Helen Wareham Competition Final

Sad news reached the School a few days before the competition that Mr Cyril Dashwood, benefactor of the Dashwood Piano Prize had…

Sad news reached the School a few days before the competition that Mr Cyril Dashwood, benefactor of the Dashwood Piano Prize had passed away, only a few weeks after presenting the 2012 junior prize. He would, I am sure, have agreed with adjudicator Katherine Dienes-Williams’s decision to award the senior piano prize to Hebe Westcott. Her subtle and touching performance of an intermezzo by Brahms had a natural rubato and a poignant bitter-sweet quality, drawing the listeners into the music with the intensity of the quiet playing, but fully able to rise to the contrasting sections. Ruby Joy impressed with her pianism in an energetic (almost frenetic) interpretation of Chopin’s Fantaisie-Impromptu in which even the big tune had a restless quality. Ben Rudolf also brought great energy to a Schumann movement, emphasising the more masculine side of the composer’s Florestan/Eusebius polarity.

Ben was even more assured on violin in the opening of a Mozart concerto: the music was kept in scale and there was some delightfully nonchalant phrasing. Ian Lee brought subtle colours and impeccable tuning to an arrangement of Shostakovitch but the strings prize went to the other ’cellist, Louisa Golden, who played an arrangement of Granados (with hair decoration to match) by the great ’cellist Gaspar Cassadó. The opening intense vibrato grabbed the attention of the Speech Hall audience and then the relaxed rhythms created a truly Spanish atmosphere.

Another musician who appeared twice was Henry Harrod, whose very Russian rendering of the ‘Russischer Tanz’ by Oscar Böhme, who played cornet in the Mariinsky Theatre in St Petersburg for 24 years.  Henry really listens to his trumpet’s tone, to keep it focused, and coped better than most with the generous acoustics of the Speech Hall. He took the brass prize from trombonists Alex Curtis (a Mozart ‘Agnus Dei’ arrangement) and Millie Crane (the familiar Fantasy by Curnow) who both showed us that the instrument does not have to do a comic turn and can be solemn and poignant.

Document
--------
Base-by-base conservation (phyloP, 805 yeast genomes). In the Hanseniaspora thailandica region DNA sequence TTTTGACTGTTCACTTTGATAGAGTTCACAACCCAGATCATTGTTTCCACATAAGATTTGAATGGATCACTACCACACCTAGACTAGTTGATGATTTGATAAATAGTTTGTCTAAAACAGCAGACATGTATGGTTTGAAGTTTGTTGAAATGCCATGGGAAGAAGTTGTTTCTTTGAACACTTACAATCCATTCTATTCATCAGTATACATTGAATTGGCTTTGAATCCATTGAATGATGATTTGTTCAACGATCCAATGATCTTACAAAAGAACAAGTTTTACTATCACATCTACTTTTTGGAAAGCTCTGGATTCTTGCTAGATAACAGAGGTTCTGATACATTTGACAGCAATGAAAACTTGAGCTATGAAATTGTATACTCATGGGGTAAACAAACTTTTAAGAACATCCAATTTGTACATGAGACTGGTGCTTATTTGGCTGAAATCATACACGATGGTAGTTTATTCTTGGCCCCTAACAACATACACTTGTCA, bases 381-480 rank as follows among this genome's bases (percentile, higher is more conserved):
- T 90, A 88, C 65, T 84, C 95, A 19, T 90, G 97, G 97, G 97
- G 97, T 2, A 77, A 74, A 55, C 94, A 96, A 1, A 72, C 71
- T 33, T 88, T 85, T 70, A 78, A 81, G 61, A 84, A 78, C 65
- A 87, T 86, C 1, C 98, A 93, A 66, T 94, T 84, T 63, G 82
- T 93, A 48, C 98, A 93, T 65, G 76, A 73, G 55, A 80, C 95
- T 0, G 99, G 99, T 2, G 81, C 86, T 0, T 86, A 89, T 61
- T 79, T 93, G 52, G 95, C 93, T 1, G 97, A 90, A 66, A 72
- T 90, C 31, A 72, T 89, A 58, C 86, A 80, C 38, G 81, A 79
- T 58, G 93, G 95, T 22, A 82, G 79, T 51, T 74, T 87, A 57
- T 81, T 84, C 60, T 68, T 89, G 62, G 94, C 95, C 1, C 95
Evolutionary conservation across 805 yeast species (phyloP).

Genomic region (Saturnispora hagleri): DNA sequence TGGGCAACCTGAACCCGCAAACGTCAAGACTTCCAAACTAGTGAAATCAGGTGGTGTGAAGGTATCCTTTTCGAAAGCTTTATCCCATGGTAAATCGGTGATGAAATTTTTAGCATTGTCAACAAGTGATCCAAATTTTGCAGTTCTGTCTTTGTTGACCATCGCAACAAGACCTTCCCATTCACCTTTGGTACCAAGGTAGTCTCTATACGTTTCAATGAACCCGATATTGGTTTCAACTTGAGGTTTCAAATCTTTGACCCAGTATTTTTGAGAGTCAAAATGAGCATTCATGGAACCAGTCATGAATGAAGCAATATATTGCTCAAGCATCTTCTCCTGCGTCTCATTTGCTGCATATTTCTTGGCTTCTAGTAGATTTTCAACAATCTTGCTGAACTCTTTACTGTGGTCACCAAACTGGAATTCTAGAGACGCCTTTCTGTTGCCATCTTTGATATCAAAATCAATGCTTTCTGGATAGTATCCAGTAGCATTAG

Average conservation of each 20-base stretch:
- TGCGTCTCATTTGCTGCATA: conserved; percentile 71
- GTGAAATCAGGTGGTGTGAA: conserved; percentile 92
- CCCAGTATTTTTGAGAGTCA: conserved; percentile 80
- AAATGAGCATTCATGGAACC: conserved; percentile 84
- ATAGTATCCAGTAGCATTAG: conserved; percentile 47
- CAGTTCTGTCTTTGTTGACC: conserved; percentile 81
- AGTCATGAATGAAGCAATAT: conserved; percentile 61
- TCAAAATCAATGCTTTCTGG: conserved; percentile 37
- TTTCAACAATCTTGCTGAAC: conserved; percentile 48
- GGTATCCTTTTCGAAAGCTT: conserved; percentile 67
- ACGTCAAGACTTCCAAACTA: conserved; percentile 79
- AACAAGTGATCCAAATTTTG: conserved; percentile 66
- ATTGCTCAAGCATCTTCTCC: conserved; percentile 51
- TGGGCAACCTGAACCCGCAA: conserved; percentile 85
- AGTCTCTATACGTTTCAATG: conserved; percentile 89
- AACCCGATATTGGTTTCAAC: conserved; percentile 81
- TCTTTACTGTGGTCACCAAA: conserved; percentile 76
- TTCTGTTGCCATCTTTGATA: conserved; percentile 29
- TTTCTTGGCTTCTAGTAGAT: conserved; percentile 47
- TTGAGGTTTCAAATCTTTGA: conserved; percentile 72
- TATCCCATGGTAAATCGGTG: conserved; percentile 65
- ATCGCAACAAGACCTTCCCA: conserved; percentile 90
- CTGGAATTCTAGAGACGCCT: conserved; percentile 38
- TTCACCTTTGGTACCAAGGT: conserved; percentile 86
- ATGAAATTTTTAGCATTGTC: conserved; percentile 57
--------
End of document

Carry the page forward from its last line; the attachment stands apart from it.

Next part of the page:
Henry also sang impressively (Michael Head’s ‘Money, O!’) and set the tone for all three singers, whose diction was impeccable and communication remarkable. On a cold wet day (April 27th) the final song, Gershwin’s ‘Summertime’, was most welcome in Charlotte Bradbrook’s sultry rendering but the winning song had taken us into a misty dawn after the ‘black bat’ of night had flown from the garden of Tennyson’s Maud. This setting by Dubliner Michael Balfe used to be immensely popular and tenor Tom Hollister brought all his musical skills to bear on this parlour song, despite a throat infection which meant he had to keep the tone and dynamic range under control. The intelligent colouring of phrasing and the Irish snap in Richard Saxel’s accompaniment gave fresh life to love’s old sweet song.

Adjudicator Katherine Dienes-Williams made it clear that the hardest of many close decisions was in the woodwind section. Both wind players were absolutely outstanding.  Harry McCagherty really rose to the occasion in the opening of Mozart’s Oboe concerto.  His first flourish and sustained long note were arresting; breath control was remarkable; the tone attractively perky; the phrasing stylishly musical; and the cadenza with its high notes was a tour-de-force. But equally stunning and even more of a technical challenge was the performance of Lutoslawski’s clarinet Dance Preludes by Chloё Allison.  The articulation was immaculate; the mystery in the second was haunting and the echoes of Bartok were given full value.  The angular rhythms seemed as natural to this player as to any peasant dance band player but the sophistication needed to suggest this comes only with hours of practice.  Similar time would have been needed to achieve the level of perfection in the recorder piece by Walter Bergmann, a piece which demands note-perfect virtuosity at lightning speed and an eloquence that echoes ‘The Lark Ascending’. This was perhaps also the performance in which there was most a sense of a duo of equals with Chloё and Richard Saxel.  
Marcus Pashley warmly welcomed and thanked the adjudicator, who was the first female organist and choir director to be appointed by a Church of England cathedral. Mrs Dienes-Williams, in praising the confidence and musical communication of all 15 musicians, kindly but understandably stated that the quality of the concert was so high that she would happily have paid for a ticket. Early readers of this review can do just that by booking for the “Encore” winners’ concert on Friday May 18th: Marcus Pashley has a cornucopia of excellence from which to select the items for this gala concert.


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